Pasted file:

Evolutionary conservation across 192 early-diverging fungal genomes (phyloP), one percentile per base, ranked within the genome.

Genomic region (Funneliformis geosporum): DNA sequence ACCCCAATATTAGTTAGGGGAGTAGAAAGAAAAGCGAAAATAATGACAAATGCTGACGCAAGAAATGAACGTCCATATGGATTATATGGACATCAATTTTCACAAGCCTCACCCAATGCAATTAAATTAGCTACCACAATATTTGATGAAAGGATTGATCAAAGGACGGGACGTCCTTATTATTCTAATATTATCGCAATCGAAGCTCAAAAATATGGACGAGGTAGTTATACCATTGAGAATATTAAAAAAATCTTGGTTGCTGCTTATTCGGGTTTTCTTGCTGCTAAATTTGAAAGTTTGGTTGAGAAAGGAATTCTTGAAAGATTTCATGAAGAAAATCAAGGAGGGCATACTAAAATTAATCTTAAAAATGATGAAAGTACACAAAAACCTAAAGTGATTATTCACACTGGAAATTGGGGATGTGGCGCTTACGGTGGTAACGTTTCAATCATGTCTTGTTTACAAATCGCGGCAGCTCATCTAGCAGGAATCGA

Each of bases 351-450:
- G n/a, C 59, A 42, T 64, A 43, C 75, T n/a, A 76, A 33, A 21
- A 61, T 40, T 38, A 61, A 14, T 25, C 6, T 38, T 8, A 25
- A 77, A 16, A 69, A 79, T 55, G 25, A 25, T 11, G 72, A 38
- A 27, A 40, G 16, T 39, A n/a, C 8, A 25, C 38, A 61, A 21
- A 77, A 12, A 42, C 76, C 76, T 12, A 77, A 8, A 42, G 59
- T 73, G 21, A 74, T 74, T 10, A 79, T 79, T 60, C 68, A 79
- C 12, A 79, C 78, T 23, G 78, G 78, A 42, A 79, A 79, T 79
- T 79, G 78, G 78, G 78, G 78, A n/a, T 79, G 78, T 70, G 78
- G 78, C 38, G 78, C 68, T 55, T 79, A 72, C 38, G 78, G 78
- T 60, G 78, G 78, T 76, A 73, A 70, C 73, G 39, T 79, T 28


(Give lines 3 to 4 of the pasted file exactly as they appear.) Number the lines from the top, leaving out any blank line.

Each of bases 351-450:
- G n/a, C 59, A 42, T 64, A 43, C 75, T n/a, A 76, A 33, A 21